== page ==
Cooper McKim

Natural Resources & Energy Reporter

Phone: 307-766-0809
Email: cmckim5@uwyo.edu

Cooper McKim has reported for NPR stations in Connecticut, Massachusetts, South Carolina, and now Wyoming. In South Carolina, he covered recovery efforts from a devastating flood in 2015. Throughout his time, he produced breaking news segments and short features for NPR. Cooper recently graduated from Tufts University with degrees in Environmental Policy and Music. He's an avid jazz piano player, backpacker, and podcast listener.

 

Ways to Connect

©The Andy Warhol Foundation for the Visual Arts, Inc./Artists Rights Society (ARS) New York/Ronald Feldman Fine Arts, New York.

The National Museum of Wildlife Art in Jackson Hole is 30 years old this month. The museum is celebrating the occasion by curating two new exhibits from its permanent collection, both with a sharp eye towards conservation. 

Since its arrival in 1987, the museum has moved to a new location and grown its permanent collection to include pieces by Picasso, Georgia O’Keefe, and Andy Warhol, and one of the exhibits opening for the anniversary is Warhol’s Endangered Wildlife portfolio. 

Oil prices have shot up in the U.S. after Russia and Saudi Arabia announced they would continue limiting supply of petroleum to the global market. They’re the two largest oil exporting nations.

Higher oil prices should increase production temporarily in Wyoming. Right now, production in the state is down 14% compared to last year. 

John Wilhelm

Listen to the full show here. 

UW Braces For Layoffs

At the May meeting of the Board of Trustees, President Laurie Nichols announced that 37 University of Wyoming staff members would lose their jobs to meet budget cuts. Wyoming Public Radio’s education reporter Tennessee Watson, says folks are worried about how the state’s only public university is holding up.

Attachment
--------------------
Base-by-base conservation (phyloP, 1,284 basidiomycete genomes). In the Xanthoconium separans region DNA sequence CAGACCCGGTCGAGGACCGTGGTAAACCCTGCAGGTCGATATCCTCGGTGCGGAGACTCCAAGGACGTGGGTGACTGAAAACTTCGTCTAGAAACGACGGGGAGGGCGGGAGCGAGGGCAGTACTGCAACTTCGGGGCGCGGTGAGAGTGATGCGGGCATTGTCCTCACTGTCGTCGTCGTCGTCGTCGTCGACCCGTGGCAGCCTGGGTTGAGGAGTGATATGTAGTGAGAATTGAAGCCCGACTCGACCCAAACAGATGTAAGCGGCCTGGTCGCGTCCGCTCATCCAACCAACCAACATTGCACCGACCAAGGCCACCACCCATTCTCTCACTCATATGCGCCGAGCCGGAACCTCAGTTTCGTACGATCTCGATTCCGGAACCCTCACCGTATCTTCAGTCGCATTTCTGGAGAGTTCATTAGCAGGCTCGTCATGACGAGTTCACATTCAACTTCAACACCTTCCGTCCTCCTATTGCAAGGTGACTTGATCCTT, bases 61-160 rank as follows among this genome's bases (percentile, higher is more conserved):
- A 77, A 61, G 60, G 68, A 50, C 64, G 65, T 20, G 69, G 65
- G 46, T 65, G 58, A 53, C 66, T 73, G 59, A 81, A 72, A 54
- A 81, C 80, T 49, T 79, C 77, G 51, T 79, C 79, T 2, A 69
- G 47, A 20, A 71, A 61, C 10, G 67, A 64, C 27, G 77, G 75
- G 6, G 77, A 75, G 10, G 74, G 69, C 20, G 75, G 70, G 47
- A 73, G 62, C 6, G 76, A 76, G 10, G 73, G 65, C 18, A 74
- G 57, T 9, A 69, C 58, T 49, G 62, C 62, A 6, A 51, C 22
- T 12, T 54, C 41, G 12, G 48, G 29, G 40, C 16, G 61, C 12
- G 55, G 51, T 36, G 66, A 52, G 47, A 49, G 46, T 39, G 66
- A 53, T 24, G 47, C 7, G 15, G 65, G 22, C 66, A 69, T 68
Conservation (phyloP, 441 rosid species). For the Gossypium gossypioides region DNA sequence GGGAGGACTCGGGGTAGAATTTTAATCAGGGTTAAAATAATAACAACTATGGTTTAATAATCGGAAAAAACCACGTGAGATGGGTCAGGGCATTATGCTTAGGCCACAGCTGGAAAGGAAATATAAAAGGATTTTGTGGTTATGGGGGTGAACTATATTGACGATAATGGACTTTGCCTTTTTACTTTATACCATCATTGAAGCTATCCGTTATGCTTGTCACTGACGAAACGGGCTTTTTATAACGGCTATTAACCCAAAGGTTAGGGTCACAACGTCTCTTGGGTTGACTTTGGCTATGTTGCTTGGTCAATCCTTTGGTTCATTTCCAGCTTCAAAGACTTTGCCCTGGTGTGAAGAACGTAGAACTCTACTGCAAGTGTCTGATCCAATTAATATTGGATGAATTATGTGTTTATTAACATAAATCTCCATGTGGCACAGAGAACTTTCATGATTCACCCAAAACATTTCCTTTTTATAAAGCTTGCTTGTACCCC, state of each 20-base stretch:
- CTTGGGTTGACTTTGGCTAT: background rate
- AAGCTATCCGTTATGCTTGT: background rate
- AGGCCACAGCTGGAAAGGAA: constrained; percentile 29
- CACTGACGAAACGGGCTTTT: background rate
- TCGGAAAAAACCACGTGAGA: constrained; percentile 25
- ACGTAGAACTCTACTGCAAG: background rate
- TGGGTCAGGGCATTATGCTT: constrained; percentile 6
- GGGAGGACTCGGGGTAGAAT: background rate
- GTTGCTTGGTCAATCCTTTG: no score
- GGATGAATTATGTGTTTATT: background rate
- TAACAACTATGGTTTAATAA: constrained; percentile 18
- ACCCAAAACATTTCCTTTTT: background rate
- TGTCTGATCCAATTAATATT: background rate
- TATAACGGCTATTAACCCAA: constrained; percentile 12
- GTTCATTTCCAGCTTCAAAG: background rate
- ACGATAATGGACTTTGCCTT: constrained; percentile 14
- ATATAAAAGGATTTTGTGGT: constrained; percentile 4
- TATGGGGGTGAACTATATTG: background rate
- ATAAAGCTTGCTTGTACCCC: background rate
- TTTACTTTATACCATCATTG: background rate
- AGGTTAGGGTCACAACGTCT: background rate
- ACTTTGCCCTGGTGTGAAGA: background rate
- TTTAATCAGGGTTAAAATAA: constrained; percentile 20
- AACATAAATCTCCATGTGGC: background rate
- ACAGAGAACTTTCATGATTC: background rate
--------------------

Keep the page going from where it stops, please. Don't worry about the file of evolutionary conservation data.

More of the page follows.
Chris Drury

In late 2010, English sculptor Chris Drury visited the University of Wyoming's campus. The school had commissioned artwork from him, though he still hadn’t decided what to make. As he spoke with locals around Laramie, Drury learned how trees in the Rockies were dying due to warmer winters due to climate change. He wanted to draw a connection between the trees' downfall and the state’s contribution to global warming through the coal, oil and gas industries.

Earthworks

The U.S. Senate decided not to overturn the Obama era methane rule, which seeks to limit the venting and flaring of methane by oil and gas drillers on federal land. 

In a tight vote, three Republicans sided with Democrats in rejecting the rollback of the methane regulation.

Supporters of the rule said it keeps the air clean in states like Wyoming with widespread gas development on public lands. Opponents said the rule is redundant with state and Environmental Protection Agency (EPA) regulations already in place.

Oil production continues to fall in Wyoming. The first records of the state’s production in 2017 show it’s down about 14% from the same time last year. 

Oil and gas commissioner Tom Fitzsimmons said that decline is likely to continue. To stop it, prices would need to stabilize first around $55 per barrel while they have recently been between $46 and $48 per barrel.

Fitzsimmons said prices are driven up if there's less supply, though that supply keeps on coming. He pointed to the state’s network of ducts

spglobal.com

S & P global ratings downgraded Wyoming’s credit rating from Triple-A to a Double-A-Plus. That means the next time Wyoming tries to borrow money, it will likely see a higher interest rate.

It’s like applying for a mortgage — if you have a high credit rating, you’ll pay lower interest rates. As Wyoming faces a downgrade in its credit rating, the same idea applies.

This is because there’s less money coming into the government’s coffers due to and low contributions to retirement funds.

Peabody Energy announced a huge increase in revenue for its first quarter of 2017. Many see this as a victory for the struggling energy industry, while some don’t believe it will last.

 

Peabody Energy is the largest coal mining firm in the world. They went bankrupt the first quarter of last year. At their Wyoming complex, the company laid off 15% of their workforce. 

ecoflight.org

Jonah Energy, a Colorado-based oil and gas company, will soon own nearly 100 percent of natural gas reserves in western Wyoming — the eighth largest natural gas field in the country. The investment is a vote of confidence in an industry that’s seen declining prices in recent years.

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